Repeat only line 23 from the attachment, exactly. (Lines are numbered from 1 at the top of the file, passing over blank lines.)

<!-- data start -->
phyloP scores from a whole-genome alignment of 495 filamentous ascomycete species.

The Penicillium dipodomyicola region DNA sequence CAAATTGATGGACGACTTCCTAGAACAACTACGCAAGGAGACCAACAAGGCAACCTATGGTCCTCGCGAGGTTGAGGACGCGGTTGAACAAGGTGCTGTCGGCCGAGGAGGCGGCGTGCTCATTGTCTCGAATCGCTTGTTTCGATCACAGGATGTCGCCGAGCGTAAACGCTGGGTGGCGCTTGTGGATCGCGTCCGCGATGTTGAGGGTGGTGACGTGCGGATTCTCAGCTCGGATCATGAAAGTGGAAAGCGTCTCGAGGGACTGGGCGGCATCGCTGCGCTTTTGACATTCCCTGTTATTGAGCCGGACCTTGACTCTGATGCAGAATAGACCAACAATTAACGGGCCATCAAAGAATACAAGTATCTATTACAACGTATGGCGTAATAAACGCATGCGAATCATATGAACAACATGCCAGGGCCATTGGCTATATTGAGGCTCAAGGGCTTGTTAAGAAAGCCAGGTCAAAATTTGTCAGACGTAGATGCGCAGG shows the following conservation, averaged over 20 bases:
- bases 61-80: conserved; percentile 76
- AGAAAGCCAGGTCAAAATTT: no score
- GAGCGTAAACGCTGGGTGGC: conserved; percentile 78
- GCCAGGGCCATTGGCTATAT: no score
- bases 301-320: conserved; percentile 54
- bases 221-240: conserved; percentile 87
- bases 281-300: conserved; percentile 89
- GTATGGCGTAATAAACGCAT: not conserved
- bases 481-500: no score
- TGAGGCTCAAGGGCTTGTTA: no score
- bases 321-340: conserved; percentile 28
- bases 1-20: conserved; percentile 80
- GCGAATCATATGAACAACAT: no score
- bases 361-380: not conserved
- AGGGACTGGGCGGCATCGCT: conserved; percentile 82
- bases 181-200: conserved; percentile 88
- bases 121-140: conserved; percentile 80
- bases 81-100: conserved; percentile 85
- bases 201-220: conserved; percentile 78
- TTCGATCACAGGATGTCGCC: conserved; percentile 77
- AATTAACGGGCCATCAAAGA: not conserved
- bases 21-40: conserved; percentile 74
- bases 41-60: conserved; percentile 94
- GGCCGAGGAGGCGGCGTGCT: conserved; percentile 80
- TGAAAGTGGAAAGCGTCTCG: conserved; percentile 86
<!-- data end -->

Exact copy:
- AATTAACGGGCCATCAAAGA: not conserved